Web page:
Matter transport through impulse transfer from a surface wave permits high current and process speeds with comparatively small electric field strengths up to the speed of sound for surface waves on the corresponding substrate. Moreover, the process presented can be scaled over broad ranges, since the speed of the quantity of matter to be moved does not depend on the channel width, as it does, e.g., in the electroosmotic process. In contrast to, e.g., the electroosmotic transport process, no high field strengths are needed for transport that could possibly lead to undesired electrophysical or electrochemical reactions. The small quantities of matter to be transported are located, disregarding any high-frequency alternating field that may be present accompanying the surface wave, in a field-free space. Especially for biological systems, such as cells, damaging effects of high electric fields are thus avoided. The method of functioning of the pump mechanism is independent of the type and properties of a transport or buffer liquid that may be used. In addition, with the process according to the invention, undesired joule heating is avoided.

Since both the direction of the effectively acting surface wave or surface waves on the solid-body surface, as well as their position and amplitude can be set as desired and separately, it is possible to set the transport speed specifically with respect to amount and direction. Thus it is possible to define complex transport segments and paths for small quantities of matter on the solid-body surface.

The surface wave can be generated either continuously or in pulse form.

Finally, it is not necessary, e.g. with closed fluid volumes, to irradiate the entire volume with the surface wave, since because of the incompressibility of liquids, driving a small partial volume is sufficient to move the entire volume.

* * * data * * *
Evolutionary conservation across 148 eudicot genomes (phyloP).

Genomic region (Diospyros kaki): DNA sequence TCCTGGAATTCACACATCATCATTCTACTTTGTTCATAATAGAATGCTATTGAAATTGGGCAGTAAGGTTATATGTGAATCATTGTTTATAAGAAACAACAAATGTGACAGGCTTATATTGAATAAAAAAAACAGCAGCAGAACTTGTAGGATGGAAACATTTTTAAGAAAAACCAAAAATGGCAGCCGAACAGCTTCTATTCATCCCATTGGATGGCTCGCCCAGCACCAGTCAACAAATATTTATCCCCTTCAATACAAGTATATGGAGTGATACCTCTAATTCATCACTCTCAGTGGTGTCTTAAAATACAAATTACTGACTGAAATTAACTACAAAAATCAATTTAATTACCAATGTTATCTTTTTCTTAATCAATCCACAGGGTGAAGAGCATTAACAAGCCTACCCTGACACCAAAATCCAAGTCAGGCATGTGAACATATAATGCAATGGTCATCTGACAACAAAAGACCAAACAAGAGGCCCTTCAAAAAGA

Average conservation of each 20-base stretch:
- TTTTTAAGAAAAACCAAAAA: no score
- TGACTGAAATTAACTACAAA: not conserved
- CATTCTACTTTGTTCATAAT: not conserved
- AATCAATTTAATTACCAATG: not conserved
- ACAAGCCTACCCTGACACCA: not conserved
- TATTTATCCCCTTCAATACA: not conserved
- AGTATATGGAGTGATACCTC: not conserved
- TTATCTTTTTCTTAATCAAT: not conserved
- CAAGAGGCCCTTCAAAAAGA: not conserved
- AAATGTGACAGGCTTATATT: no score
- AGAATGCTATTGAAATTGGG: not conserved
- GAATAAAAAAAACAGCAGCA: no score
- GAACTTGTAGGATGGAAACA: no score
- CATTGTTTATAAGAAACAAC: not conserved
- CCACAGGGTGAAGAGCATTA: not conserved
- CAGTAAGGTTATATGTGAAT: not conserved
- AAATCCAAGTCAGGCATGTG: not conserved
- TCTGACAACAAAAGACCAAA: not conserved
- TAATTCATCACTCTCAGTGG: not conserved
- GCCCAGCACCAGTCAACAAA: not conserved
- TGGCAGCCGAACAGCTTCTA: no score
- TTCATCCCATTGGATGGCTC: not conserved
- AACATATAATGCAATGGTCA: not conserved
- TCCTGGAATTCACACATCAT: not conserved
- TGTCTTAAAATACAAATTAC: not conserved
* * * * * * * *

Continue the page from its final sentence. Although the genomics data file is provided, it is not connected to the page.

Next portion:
Another advantage of the device according to the invention is the possibility of moving individual drops, e.g. of a liquid or a buffer solution, forward. Because of surface tension, drops of this kind do not run away from each other. Small quantities of matter can thus be transported without a surrounding column of liquid.

Finally, the process according to the invention and the device according to the invention makes a very directed control of the movement mechanism possible. The surface waves runs laterally, because of the crystal properties of the substrate, * to their being generated on the surface only slightly apart from each other. In this way, a very definite effect of the surface wave on the small quantity of matter is possible, even when the direction in which the surface waves are generated is not in the immediate neighborhood of the small quantity of matter to be moved.

With the device according to the invention, construction of a “lab on the chip” is possible. Here, a “chip,” such as is known, e.g., from electronics, serves as a solid-body surface or substrate. Various devices according to the invention can be combined for various purposes. Finally, one or more analysis stations can also be provided on the same chip surface, in which the quantity of matter is made to interact with an external measurement quantity, e.g. a local illumination, a local heating, a local magnetic field, an electric field, or, e.g., a local mechanical load.

In this case, the device according to the invention can be produced in a simple manner and the process according to the invention can be implemented easily.

Advantageous embodiments of the invention are objects of the subclaims.

All materials can be considered as solid bodies on which an acoustic surface wave can be generated. Especially suitable, because of their functionality, are, e.g., semiconductor surfaces.